February 15, 1957|
Worcester, Massachusetts U.S.
|Died||April 13, 2008
Deer Lodge, Montana, U.S.
|Other names||David Paul Brown|
|Occupation||Short order cook|
|130 years imprisonment|
|Conviction(s)||Assault, kidnapping, attempted murder, child molestation|
Nathaniel Benjamin Levi Bar-Jonah (February 15, 1957 – April 13, 2008), born David Paul Brown, was a convicted felon and alleged cannibal who was serving a 130-year prison sentence without the possibility of parole in Montana after being convicted of kidnapping, aggravated assault, and sexual assault of various children. He was born in Worcester, Massachusetts.
In 1974 he pleaded guilty to impersonating a policeman and assaulting an eight-year-old boy, for which he received one year of probation. In 1977, Brown was convicted of the kidnapping and attempted murder of two boys and was sentenced to 18 to 20 years in prison. He attempted to strangle the two boys, but one managed to escape and find help.
While in prison he was transferred to the Bridgewater State Hospital. In 1991, he changed his name to Nathaniel Benjamin Levi Bar-Jonah. He gave several reasons for changing his name. One reason he gave, during an interview with Dr. Michael Stone for the television show, "Most Evil", was that he was Jewish and wanted his name to reflect that. Another reason Bar-Jonah gave was that he changed his name because he wanted to know what it was like to be discriminated against and persecuted as a Jew. Later in the same year, Superior Court Judge Walter E. Steele ruled that Massachusetts had failed to prove that Bar-Jonah was dangerous and he was released before moving to Great Falls, Montana.
Bar-Jonah was arrested in 1999, again and initially for impersonating a police officer. After searching his home and finding, among other things, many pictures of young children cut out of magazines and a bone that was identified as belonging to an unknown young male, Montana police charged Bar-Jonah with kidnapping and sexual assault, as well as the kidnapping and sexual assault of three other boys.
Jonah had evidence against him and authorities were prepared to try him for the murder and cannibalism of young Zachary Ramsay. There was also evidence that Bar-Jonah cooked Ramsay and served him to unsuspecting guests and neighbors. However, Ramsay's mother refused to cooperate with police, based on her belief that the child was not her son and that Ramsay was still alive.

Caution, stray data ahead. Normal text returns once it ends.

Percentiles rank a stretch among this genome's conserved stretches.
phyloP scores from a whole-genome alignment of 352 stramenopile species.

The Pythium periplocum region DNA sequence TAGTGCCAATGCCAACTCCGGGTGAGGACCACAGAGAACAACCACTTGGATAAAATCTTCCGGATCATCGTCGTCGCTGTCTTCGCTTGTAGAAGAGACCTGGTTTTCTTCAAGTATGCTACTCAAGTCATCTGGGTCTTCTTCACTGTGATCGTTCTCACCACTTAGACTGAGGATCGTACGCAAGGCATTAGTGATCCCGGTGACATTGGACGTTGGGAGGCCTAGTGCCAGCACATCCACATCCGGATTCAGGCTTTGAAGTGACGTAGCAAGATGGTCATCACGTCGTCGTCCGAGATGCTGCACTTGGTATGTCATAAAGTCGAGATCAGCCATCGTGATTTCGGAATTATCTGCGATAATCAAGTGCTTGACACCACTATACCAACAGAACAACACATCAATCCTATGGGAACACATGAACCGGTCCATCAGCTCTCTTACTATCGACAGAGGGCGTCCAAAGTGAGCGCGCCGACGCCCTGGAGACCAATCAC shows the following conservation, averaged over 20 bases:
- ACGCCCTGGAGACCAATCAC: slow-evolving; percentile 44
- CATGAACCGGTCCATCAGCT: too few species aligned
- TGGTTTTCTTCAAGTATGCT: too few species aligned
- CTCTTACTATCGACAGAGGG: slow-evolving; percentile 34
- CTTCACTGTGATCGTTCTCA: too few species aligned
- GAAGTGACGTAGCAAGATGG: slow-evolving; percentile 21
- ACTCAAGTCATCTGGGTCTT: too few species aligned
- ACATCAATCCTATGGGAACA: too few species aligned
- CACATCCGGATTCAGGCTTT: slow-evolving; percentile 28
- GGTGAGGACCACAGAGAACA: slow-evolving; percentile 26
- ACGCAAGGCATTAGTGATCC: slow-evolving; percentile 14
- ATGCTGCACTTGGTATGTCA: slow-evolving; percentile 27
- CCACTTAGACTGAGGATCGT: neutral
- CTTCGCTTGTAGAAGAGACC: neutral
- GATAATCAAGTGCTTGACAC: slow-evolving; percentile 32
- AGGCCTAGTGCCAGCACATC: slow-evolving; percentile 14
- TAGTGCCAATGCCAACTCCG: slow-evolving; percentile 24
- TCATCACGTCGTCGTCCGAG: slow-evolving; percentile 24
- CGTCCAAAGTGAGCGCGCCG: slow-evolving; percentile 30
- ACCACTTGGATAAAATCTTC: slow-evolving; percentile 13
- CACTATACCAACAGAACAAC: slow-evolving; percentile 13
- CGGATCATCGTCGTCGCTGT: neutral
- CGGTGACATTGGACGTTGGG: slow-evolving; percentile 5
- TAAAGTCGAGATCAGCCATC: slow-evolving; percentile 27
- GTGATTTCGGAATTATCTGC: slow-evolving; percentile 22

Bar-Jonah was prosecuted for the the abduction and molestation of the other three boys and convicted of kidnapping, aggravated assault, and sexual assault, including charges that he had tortured one of the boys and hung him from the ceiling. He was given a 130-year prison sentence. He maintained his innocence up until his death. Montana authorities were unaware of Bar-Jonah's past trouble in Massachusetts, a fact that was cited by activists campaigning to force former sex offenders to register. In December, 2004, the Montana Supreme Court turned down Bar-Jonah’s appeals and upheld the conviction and 130-year prison sentence. Nathaniel Bar-Jonah was found unresponsive early Sunday April 13, 2008. He had been in poor health. His post mortem found significant levels of LDL in his arteries and myocardial infarction was the determined cause of death.
- "Autopsy finds blood clot killed suspected cannibal Nathaniel Bar-Jonah", Boston Herald. April 15, 2008. Accessed June 11, 2011
- Great Falls Tribune, "Judge to hear testimony on Bar-Jonah's request for new trial," June 13, 2006
- New York Times, "Charges Dropped In Child Killing," October 3, 2002
- New York Times, "System Stands Accused In a Montana Man's Case," January 23, 2001
- Montaldo, Charles. "Nathaniel Bar-Jonah". about.com. The New York Times Company. Retrieved 2 March 2012.
- "Cannibalism and the Strange Case of Nathaniel Bar-Jonah", TruTV. Accessed June 11, 2011
- Most Evil on Discovery ChannelDiscovery Channel Most Evil
- Associated Press Details Regarding Fatal Heart Attack
- Anez, Bob (6 December 2004). "Supreme Court upholds Bar-Jonah conviction". Billings Gazette & Associated Press. Retrieved 2 March 2012.